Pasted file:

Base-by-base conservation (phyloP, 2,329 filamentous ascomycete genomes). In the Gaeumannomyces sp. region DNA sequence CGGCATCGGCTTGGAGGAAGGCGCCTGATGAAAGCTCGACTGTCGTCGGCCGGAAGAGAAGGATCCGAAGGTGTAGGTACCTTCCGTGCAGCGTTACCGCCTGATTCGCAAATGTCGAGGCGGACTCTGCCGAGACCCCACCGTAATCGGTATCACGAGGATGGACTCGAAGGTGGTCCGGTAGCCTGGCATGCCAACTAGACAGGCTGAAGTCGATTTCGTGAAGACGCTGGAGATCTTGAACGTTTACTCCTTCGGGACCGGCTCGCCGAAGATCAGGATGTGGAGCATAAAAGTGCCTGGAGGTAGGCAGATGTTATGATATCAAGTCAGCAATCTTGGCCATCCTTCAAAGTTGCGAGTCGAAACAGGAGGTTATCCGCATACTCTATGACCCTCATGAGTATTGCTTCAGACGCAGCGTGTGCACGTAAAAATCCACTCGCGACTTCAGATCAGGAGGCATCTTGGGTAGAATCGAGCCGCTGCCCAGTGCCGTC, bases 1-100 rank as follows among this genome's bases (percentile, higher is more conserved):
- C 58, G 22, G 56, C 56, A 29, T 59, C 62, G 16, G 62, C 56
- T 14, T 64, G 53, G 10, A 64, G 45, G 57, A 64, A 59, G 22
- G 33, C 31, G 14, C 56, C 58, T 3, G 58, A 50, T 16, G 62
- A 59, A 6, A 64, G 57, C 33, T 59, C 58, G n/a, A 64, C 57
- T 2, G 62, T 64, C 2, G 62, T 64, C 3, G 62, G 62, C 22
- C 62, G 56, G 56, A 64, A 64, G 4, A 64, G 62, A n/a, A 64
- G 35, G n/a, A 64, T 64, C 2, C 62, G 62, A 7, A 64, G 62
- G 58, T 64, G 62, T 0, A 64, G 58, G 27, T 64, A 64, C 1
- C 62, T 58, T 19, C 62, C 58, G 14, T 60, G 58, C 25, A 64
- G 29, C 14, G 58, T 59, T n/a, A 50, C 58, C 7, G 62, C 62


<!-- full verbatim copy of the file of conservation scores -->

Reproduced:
Base-by-base conservation (phyloP, 2,329 filamentous ascomycete genomes). In the Gaeumannomyces sp. region DNA sequence CGGCATCGGCTTGGAGGAAGGCGCCTGATGAAAGCTCGACTGTCGTCGGCCGGAAGAGAAGGATCCGAAGGTGTAGGTACCTTCCGTGCAGCGTTACCGCCTGATTCGCAAATGTCGAGGCGGACTCTGCCGAGACCCCACCGTAATCGGTATCACGAGGATGGACTCGAAGGTGGTCCGGTAGCCTGGCATGCCAACTAGACAGGCTGAAGTCGATTTCGTGAAGACGCTGGAGATCTTGAACGTTTACTCCTTCGGGACCGGCTCGCCGAAGATCAGGATGTGGAGCATAAAAGTGCCTGGAGGTAGGCAGATGTTATGATATCAAGTCAGCAATCTTGGCCATCCTTCAAAGTTGCGAGTCGAAACAGGAGGTTATCCGCATACTCTATGACCCTCATGAGTATTGCTTCAGACGCAGCGTGTGCACGTAAAAATCCACTCGCGACTTCAGATCAGGAGGCATCTTGGGTAGAATCGAGCCGCTGCCCAGTGCCGTC, bases 1-100 rank as follows among this genome's bases (percentile, higher is more conserved):
- C 58, G 22, G 56, C 56, A 29, T 59, C 62, G 16, G 62, C 56
- T 14, T 64, G 53, G 10, A 64, G 45, G 57, A 64, A 59, G 22
- G 33, C 31, G 14, C 56, C 58, T 3, G 58, A 50, T 16, G 62
- A 59, A 6, A 64, G 57, C 33, T 59, C 58, G n/a, A 64, C 57
- T 2, G 62, T 64, C 2, G 62, T 64, C 3, G 62, G 62, C 22
- C 62, G 56, G 56, A 64, A 64, G 4, A 64, G 62, A n/a, A 64
- G 35, G n/a, A 64, T 64, C 2, C 62, G 62, A 7, A 64, G 62
- G 58, T 64, G 62, T 0, A 64, G 58, G 27, T 64, A 64, C 1
- C 62, T 58, T 19, C 62, C 58, G 14, T 60, G 58, C 25, A 64
- G 29, C 14, G 58, T 59, T n/a, A 50, C 58, C 7, G 62, C 62